Celebrating Pan Africanism, continental pride

Rutendo Gomwe and
Mutsawshe Mashandure
Herald Reporters

Africa Day, which Zimbabwe celebrates today, is a unique opportunity to share information, knowledge and best practices of the past and work towards a more prosperous continent.

Today, the African continent is celebrating the 60th anniversary of the Organization of African Unity (OAU) and its successor, the African Union.

In a posting on the African Union’s website yesterday, the continental body said the 60th anniversary celebration is an occasion to recognize the role and contributions of the continental organisation’s founders and the many other Africans on the continent.

In its statement, the AU said it was also an occasion to celebrate those in the diaspora who have contributed to the political emancipation of the continent and equally to the socio-economic emancipation of Africa.

“This is an opportunity to share information, knowledge and best practices of the past and encourage each other to adopt the vision of the AU as well as drive the realization of “Africa We Want” under Agenda 2063.

“This is an opportune moment for the African Union to reflect on the spirit of Pan-Africanism, linking the past to the present and the continent’s aspirations for the future,” the AU said.

Algeria’s Ambassador to Zimbabwe Noreddin Yazeed said his country supports the need for development and integration of the African economy, as reflected by its signing and ratification of the AfCFTA.

“Algeria attaches particular importance to the implementation of the AfCFTA. This importance is illustrated through the prominent interest of the President of the Republic, Abdelmadjid Tebboune, in promoting economic relations with African countries and the development of intra-African trade.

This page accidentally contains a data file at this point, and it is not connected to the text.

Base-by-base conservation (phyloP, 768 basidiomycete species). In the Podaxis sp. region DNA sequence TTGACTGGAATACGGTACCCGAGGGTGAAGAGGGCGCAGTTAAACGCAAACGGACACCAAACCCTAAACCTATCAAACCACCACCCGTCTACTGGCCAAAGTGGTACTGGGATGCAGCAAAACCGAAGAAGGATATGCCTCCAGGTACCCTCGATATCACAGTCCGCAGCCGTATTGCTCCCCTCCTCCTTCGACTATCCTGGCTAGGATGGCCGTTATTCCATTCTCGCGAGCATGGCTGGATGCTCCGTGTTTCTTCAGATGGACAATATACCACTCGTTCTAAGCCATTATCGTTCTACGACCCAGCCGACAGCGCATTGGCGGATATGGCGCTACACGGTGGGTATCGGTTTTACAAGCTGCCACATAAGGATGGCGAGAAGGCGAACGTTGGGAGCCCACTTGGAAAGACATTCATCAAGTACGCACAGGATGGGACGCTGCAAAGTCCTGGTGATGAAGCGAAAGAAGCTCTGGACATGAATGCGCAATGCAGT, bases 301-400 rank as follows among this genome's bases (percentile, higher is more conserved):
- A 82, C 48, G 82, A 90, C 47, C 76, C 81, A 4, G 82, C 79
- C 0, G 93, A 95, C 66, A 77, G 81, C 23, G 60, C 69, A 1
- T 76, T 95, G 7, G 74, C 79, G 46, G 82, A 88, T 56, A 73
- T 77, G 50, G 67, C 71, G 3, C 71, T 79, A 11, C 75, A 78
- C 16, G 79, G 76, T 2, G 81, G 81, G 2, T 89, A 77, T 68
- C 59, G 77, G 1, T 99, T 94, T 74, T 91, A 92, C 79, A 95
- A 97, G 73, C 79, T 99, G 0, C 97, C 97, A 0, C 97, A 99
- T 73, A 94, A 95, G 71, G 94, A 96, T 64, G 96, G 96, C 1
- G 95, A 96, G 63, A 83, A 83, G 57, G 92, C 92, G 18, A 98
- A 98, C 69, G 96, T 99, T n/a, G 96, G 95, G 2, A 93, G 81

Ambassador Yazeed said, “In this context, the Algerian government has redoubled its efforts to accelerate the implementation of major projects launched in the past and to establish greater connectivity with the rest of the African continent.”

Mr. Takura Chavundura, a student at Harare Polytechnic, said he would wear African attire to celebrate the day.

“We will be having zoom meetings with our friends from Botswana, the South and Zambia to discuss the continent. Let us unite as Africans and love each other as one people,” he said.

A Harare woman who prefers to be identified only as Munashe said Africa Day is important for Africans to stand up against outside forces.

“It begins when we appreciate that we

are Africans and know where we stand and believe we will reach our potential as Africans. Africa Day is a day when we celebrate being purely African,” she said.

Social commentator Mr Edmore Muchirahondo said the day is paramount on the calendar of Africans.

“What has happened over the years since its founding in 1963 by our forefathers has been a loss of traction in terms of Pan-Africanism – the founding values ​​of the African Union. We must remember this day and speak boldly about the day we came.

“I think it is essential for us and our leaders to return to our founding values ​​which are Pan-Africanism, united as Africans and fighting to become a standalone continent that is capable of economic and political development. does not trust Western countries in the matter,” he said.

Mr Samuel Makumbe (23), a Harare resident, said he would be celebrating Africa Day with family and friends.

“This day is for Africans and workers will have the opportunity to relax and have a good time with friends and family. It is a special day for Africans as it will be a day to remember Africans.

On the same day, 25 May 1963, 32 independent African states together with leaders of major African liberation movements met in Addis Ababa, Ethiopia to chart a path for the complete independence of Africa from imperialism, colonialism and apartheid.

The result of the meeting was the creation of the Organization of African Unity (OAU), Africa’s first post-independence continental body.

The OAU was formed as an expression of the Pan-African vision for an Africa that was united, independent and in control of its own destiny and this was celebrated in the OAU Charter which was adopted on 25 May #AfricaDay, 1963.

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